JOB ANALYSIS Richard J. Wagner, PhD

© 2013 CAPELLA UNIVERSITY

JOB ANALYSIS

Richard J. Wagner, PhD

Part-time faculty

Updated: January 28, 2016

© 2013 CAPELLA UNIVERSITY

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WHAT IS JOB ANALYSIS?

Systemic process of collecting information about work performed in a job

Must include making some decisions about that information

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WHAT IS DONE WITH THE INFORMATION?

Job requirements and specifications

Hiring (advertising and selecting)

Training

Evaluating (performance evaluation)

Job descriptions

Job evaluation

Compensation

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LEGAL ISSUES

Job analysis must be performed

Must be in writing

Must describe in detail methods used

Must have knowledgeable job analyst gather data from various sources

Must have large and representative sample size

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MORE ABOUT LEGAL ISSUES

Include tasks, duties, and activities

Use most important tasks

Specify competency levels of performance for entry-level jobs

Specify KSAs especially for content validity models

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RANDOM SAMPLING

Assumes all are equal in some level

Example: Everyone in this class can read English.

Representative of the population as a whole

Example: Don’t ask people about their majors when standing outside of a business school.

How to be truly random

Example: Last 4 digits of Social Security number

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CONTENT VALIDITY

A job mini-sample

Example for a school bus driver

Go outside, and back the school bus into a designated slot.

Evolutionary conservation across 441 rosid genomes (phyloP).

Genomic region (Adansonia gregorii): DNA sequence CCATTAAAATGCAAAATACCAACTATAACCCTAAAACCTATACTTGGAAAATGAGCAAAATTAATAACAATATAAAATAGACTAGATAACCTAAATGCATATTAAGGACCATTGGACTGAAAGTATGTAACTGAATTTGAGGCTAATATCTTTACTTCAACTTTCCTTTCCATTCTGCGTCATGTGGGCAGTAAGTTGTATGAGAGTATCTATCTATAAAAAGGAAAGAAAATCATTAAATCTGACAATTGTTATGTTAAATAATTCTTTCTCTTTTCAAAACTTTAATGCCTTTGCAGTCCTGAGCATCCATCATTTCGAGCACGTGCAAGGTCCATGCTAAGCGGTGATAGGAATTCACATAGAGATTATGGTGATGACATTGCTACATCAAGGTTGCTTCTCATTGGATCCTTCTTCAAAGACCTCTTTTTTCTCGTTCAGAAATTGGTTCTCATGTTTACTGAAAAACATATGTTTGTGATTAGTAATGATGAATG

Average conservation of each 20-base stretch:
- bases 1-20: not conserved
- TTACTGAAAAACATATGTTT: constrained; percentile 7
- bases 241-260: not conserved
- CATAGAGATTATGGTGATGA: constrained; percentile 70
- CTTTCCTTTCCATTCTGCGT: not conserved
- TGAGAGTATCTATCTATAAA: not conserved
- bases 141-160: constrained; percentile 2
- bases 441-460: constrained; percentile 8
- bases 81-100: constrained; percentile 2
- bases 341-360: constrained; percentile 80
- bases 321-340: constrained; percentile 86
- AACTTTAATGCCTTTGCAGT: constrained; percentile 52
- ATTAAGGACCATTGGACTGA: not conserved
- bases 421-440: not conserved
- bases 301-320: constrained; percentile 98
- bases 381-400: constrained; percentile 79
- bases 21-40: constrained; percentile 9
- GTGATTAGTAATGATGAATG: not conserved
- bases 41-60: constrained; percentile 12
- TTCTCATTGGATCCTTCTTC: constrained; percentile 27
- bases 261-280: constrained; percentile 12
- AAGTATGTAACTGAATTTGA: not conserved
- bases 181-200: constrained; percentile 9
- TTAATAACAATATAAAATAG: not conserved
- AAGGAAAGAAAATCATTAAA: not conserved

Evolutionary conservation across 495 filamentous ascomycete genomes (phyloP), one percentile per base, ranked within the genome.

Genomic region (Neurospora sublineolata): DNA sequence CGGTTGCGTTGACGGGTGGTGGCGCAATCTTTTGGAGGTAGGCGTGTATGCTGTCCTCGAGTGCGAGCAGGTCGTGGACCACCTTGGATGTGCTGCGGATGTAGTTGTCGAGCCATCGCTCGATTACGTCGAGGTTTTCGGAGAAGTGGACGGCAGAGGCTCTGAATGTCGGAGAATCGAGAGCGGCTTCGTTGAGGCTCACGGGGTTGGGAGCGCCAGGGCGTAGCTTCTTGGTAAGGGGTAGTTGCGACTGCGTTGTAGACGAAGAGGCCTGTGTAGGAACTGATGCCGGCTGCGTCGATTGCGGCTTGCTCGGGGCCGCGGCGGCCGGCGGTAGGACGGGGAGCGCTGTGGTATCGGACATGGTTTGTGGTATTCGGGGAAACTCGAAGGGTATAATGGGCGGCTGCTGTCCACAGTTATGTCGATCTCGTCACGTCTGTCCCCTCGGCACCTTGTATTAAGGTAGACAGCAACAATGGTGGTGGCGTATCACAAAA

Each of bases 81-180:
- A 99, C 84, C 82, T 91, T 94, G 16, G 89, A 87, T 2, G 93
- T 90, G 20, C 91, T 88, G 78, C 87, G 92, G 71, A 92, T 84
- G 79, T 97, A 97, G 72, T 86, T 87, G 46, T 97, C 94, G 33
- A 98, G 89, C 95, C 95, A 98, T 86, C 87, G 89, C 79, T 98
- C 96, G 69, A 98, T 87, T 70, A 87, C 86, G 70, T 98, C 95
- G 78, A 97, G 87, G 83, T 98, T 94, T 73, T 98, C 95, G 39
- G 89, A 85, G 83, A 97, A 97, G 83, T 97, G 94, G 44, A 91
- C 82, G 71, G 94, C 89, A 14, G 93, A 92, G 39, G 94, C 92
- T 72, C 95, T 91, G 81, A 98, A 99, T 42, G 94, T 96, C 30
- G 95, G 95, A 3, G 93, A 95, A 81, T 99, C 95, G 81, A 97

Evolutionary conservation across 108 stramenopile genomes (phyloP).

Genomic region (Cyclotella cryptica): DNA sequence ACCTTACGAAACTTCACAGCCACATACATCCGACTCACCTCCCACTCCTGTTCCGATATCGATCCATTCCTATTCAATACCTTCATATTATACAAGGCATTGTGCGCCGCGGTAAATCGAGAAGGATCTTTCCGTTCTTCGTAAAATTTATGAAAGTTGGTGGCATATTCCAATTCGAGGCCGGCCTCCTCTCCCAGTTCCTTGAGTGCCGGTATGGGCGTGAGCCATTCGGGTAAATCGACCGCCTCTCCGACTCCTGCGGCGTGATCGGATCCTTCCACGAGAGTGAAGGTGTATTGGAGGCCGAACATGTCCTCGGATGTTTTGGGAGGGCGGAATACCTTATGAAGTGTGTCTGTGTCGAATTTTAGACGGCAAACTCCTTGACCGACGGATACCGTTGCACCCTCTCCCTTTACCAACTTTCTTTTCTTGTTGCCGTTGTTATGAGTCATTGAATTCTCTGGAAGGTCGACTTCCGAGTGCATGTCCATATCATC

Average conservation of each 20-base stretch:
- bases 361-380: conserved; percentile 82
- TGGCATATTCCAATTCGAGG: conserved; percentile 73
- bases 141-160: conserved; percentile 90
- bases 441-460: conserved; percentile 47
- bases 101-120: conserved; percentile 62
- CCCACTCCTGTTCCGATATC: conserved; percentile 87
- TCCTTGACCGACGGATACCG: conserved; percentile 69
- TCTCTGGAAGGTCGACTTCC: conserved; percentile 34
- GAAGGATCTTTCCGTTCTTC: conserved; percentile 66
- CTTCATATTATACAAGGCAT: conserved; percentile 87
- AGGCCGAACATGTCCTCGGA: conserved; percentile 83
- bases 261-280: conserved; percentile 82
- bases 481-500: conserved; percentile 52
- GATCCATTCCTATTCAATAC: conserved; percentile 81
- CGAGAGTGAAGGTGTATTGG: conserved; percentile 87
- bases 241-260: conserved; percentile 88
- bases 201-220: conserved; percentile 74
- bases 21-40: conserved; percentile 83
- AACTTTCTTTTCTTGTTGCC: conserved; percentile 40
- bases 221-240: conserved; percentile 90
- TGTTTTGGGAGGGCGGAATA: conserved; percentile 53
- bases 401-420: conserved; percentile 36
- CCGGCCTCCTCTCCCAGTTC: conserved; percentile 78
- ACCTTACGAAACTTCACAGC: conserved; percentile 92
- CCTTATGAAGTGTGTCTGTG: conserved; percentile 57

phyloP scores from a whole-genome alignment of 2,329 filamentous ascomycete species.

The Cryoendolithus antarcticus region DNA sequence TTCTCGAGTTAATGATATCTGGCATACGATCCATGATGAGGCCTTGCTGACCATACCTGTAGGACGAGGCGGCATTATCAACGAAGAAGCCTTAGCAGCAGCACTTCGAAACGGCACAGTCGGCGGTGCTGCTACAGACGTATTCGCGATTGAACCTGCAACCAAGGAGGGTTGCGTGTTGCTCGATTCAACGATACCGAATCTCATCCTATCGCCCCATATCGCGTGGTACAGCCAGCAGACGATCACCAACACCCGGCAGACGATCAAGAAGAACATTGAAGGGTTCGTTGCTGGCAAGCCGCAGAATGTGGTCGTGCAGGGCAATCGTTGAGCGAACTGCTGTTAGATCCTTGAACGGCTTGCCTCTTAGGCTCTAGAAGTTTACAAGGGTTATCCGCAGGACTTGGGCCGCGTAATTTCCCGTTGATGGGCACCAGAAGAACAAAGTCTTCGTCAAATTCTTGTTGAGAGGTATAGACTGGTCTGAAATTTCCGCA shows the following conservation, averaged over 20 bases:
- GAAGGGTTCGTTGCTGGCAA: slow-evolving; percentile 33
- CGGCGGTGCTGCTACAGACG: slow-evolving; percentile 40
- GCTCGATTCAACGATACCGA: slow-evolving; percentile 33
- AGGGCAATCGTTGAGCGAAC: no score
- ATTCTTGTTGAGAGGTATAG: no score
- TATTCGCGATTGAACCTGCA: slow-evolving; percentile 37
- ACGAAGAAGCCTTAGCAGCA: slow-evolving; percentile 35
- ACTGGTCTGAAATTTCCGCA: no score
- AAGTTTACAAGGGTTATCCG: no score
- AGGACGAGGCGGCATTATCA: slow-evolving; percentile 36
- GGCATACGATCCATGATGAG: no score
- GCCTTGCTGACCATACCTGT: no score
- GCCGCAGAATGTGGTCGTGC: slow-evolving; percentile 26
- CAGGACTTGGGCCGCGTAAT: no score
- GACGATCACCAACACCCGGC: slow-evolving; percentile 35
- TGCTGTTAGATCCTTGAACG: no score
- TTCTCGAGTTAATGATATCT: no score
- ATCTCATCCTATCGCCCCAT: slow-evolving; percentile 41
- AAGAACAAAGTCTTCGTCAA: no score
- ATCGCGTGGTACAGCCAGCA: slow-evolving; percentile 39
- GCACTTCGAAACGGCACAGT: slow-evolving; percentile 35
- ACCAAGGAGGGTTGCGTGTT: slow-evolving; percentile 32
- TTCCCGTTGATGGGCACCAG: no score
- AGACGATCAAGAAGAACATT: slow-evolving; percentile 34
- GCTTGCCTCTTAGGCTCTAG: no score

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SME (SUBJECT MATTER EXPERT)

Someone who knows a lot about a given position

May be

Job incumbent

Supervisor

Staff or outside expert

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WHO PERFORMS THE JOB ANALYSIS?

Someone trained to do it

Internal HR person or specialist

  • Knows the company and the people
  • Long-term vested interest in organization
  • Relatively inexpensive

External consultant

  • Broad range of specialty knowledge
  • Unbiased
  • Can be expensive

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SELECTING JOBS TO STUDY

Legal guidelines involved

Job representative of organization?

Criticality of the job (healthcare workers)

Number of applicants (discrimination charges)

Stability of job

Entry-level job (Uniform Guidelines)

Physically-demanding job (ADA)

Evidence of adverse impact

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LEGAL ISSUES IMPACTING WHICH JOBS TO STUDY

Uniform Guidelines on Employee Selection Procedures (UGESP)

Federal hiring guidelines

Americans with Disabilities Act (ADA)

Requires use of essential job functions in job analysis

Adverse impact (disproportionate)

Example: I gave the same test to all students but one group (females) scored lower than others (males) and so received lower grades. It’s found that the test does not focus exclusively on course-related material.

More in Unit 4

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LET’S NOT REINVENT THE WHEEL

Use federal Occupational Information Network (O*NET)

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WHICH JOB AGENTS COLLECT THE DATA?

Job analysts

Job incumbents

Supervisors

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JOB ANALYSIS METHODS

Interviews

Questionnaires

Task analysis inventory

  • PAQ (Position Analysis Questionnaire)
  • Widely-used example of a task analysis inventory
  • List of job tasks
  • Initiate requests for new identification cards for new hires
  • Rating scales
  • How much time is spent on this task? (Likert scale of 1-5 or 1-7)

SME workshops or meetings

Observations

Critical incident technique

Incidents of good and poor behavior

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The end

 

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